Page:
Maduro Proclaimed President, No Mention of Recount

Nicolas Maduro was proclaimed president-elect on Monday afternoon.
Nicolas Maduro was proclaimed president-elect on Monday afternoon. Photo: telesurtv.net

HAVANA TIMES — The National Electoral Council (CNE) of Venezuela proclaimed Nicolas Maduro the new president on Monday afternoon, despite the opposition’s refusal to accept the results without a complete recount.

CNE president, Yibisay Lucena, handed Maduro the document that certifies him as the president-elect. 

Maduro replaces the late Hugo Chavez who died on March 5.  He is scheduled to be sworn in this coming Friday.

Lucena noted that 99.6% of the votes had been tabulated with 50.66% for Maduro (7,505,338 votes) and 49.07% for Henrique Capriles (7,270,403), adding that the tendency was irreversible.

Because of the closeness of the results Capriles camp had called on the CNE to hold off on proclaiming a winner until a recount could take place.


6 thoughts on “Maduro Proclaimed President, No Mention of Recount

  • April 17, 2013 at 9:20 pm
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    The future of Maduro’s government will be decided by one factor and one factor only, Venezuela’s economic performance.

  • April 16, 2013 at 12:16 pm
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    With 100% of the vote now counted, it strikes me as implausible that a 273,000 vote lead could be over turned in a recount.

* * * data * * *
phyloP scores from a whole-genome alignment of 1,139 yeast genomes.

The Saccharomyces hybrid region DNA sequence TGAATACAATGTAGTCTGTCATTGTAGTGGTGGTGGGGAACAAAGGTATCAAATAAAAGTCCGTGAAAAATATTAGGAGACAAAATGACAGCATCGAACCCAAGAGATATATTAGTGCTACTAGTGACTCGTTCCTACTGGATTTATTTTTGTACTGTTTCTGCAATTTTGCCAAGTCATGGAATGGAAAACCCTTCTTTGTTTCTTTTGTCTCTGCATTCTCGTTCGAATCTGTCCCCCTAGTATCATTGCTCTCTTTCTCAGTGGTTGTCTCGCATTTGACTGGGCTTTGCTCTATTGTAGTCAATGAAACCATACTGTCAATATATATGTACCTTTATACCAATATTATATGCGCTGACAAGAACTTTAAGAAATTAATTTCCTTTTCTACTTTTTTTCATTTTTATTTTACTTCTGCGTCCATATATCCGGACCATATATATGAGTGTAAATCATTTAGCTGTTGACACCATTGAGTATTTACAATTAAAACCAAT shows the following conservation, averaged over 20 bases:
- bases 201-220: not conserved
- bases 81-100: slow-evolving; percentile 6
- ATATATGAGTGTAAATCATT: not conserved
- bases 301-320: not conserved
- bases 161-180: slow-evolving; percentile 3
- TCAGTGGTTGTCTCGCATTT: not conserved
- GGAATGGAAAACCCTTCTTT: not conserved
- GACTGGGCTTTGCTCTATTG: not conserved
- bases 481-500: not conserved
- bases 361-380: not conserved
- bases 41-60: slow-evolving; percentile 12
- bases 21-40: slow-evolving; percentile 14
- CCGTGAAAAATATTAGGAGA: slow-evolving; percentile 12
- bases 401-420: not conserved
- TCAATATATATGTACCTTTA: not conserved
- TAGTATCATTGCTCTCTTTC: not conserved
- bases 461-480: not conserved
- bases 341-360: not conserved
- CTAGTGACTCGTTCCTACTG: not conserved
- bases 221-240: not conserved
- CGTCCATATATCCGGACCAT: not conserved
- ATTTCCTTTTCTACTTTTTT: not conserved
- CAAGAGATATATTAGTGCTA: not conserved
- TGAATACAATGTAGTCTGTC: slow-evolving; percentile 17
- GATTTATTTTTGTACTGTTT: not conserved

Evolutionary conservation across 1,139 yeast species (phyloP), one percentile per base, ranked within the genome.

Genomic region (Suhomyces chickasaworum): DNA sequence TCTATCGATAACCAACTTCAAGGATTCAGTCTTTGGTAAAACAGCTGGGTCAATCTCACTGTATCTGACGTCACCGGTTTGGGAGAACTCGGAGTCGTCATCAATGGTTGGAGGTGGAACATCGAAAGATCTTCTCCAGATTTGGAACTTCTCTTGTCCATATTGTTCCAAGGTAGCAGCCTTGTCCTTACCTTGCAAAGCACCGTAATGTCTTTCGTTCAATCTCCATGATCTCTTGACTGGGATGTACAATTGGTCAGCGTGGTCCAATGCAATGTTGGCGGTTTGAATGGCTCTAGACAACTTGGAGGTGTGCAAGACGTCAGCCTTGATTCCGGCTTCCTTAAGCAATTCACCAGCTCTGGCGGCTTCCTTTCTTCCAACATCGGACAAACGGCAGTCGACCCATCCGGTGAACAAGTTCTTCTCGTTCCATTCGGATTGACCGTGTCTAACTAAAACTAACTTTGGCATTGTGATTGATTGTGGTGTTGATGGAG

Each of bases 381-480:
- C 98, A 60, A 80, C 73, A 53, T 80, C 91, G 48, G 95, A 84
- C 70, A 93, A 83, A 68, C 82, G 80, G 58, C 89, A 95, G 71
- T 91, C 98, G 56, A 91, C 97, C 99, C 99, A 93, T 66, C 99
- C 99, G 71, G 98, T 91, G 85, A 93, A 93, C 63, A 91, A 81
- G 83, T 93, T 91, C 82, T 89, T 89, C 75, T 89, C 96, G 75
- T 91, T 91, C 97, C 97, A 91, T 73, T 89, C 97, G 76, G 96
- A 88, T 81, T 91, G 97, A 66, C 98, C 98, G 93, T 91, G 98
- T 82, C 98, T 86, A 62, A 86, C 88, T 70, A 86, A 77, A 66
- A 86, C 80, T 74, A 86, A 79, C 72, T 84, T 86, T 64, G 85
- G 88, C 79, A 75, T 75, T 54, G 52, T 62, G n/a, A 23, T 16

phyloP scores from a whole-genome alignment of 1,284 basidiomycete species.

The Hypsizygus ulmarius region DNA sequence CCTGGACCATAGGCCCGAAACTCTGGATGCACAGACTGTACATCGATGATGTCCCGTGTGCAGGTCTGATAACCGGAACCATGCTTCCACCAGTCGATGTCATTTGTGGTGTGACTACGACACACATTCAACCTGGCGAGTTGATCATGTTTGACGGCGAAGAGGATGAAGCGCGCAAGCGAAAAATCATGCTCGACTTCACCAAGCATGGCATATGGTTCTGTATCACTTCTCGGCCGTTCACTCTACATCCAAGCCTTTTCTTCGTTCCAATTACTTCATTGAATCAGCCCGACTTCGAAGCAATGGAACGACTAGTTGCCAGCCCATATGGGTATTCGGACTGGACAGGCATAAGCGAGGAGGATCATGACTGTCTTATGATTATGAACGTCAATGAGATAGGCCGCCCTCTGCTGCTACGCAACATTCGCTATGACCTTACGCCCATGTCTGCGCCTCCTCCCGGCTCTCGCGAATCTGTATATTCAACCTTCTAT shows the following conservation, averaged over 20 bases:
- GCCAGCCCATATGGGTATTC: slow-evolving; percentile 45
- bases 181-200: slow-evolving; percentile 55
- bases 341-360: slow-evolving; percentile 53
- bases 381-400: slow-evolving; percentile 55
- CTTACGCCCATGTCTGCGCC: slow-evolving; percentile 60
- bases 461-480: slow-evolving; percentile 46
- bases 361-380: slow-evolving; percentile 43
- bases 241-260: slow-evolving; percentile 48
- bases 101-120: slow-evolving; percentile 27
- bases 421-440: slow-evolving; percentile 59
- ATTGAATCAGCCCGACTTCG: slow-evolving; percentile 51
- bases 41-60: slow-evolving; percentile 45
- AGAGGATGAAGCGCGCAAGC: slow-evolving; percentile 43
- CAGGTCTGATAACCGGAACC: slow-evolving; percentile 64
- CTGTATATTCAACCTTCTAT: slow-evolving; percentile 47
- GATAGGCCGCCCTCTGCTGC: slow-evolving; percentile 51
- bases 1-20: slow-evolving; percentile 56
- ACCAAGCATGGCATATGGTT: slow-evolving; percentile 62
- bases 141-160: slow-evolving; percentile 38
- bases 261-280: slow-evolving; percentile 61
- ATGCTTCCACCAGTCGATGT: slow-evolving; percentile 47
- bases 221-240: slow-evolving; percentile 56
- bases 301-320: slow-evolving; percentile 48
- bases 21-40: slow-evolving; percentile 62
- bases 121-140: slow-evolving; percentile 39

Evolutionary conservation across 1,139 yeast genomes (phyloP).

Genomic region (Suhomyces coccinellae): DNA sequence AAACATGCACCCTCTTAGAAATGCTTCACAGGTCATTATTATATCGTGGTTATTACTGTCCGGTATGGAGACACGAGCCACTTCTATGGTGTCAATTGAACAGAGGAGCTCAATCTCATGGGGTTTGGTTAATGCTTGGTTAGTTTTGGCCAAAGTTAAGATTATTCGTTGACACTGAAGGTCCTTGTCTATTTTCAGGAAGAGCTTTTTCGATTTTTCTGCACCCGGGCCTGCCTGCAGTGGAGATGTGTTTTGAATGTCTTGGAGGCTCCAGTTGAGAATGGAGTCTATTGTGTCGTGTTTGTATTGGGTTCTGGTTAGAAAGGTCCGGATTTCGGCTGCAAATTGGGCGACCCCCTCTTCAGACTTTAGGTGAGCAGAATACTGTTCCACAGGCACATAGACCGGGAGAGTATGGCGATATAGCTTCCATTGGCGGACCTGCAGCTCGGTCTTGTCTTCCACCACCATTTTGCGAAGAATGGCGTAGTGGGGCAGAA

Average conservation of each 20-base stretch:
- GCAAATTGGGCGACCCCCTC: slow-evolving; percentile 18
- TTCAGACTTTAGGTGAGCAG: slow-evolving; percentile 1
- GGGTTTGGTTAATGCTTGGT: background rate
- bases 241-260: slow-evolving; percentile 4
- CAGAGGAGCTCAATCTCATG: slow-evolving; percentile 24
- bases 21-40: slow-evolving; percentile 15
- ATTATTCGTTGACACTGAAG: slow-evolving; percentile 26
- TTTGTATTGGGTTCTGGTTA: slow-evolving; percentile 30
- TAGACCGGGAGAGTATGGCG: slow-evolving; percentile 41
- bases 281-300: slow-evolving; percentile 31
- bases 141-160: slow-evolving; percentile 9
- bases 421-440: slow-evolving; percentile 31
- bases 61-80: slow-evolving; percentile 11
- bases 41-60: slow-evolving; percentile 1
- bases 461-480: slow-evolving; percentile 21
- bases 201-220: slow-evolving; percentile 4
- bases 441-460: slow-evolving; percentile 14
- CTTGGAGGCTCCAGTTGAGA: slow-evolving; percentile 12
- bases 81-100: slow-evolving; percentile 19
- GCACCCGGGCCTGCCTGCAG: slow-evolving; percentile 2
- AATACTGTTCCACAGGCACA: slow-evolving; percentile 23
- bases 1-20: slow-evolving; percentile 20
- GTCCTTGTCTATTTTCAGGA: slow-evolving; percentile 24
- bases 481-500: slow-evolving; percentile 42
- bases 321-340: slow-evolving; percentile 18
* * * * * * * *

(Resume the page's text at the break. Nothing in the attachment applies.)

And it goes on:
As tough as it is to be on the losing end of a close election, the Capriles forces should accept the result and start organizing for future elections.

    Maduro has a very weak electoral mandate. I suspect his position will be further weakened going forward by internal factions who don’t think he is an adequate replacement for Chavez.

  • April 16, 2013 at 7:14 am
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    When Capriles won his position as governor, he had only about 45 thousand voters ahead of his opponent. In that case, there wasn’t any doubts and nobody complained.

  • April 15, 2013 at 9:12 pm
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    A vote that close should trigger an automatic recount. In an election such as this, when the outcome is so hotly contested, it is in the country’s best interest for the process to be as transparent and clear as possible. If not, doubts will always persist.

  • April 15, 2013 at 4:34 pm
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    I think Capriles is planning a coup. He knows he will have the US – and thus, the ‘public opinion’ of the media – with him.

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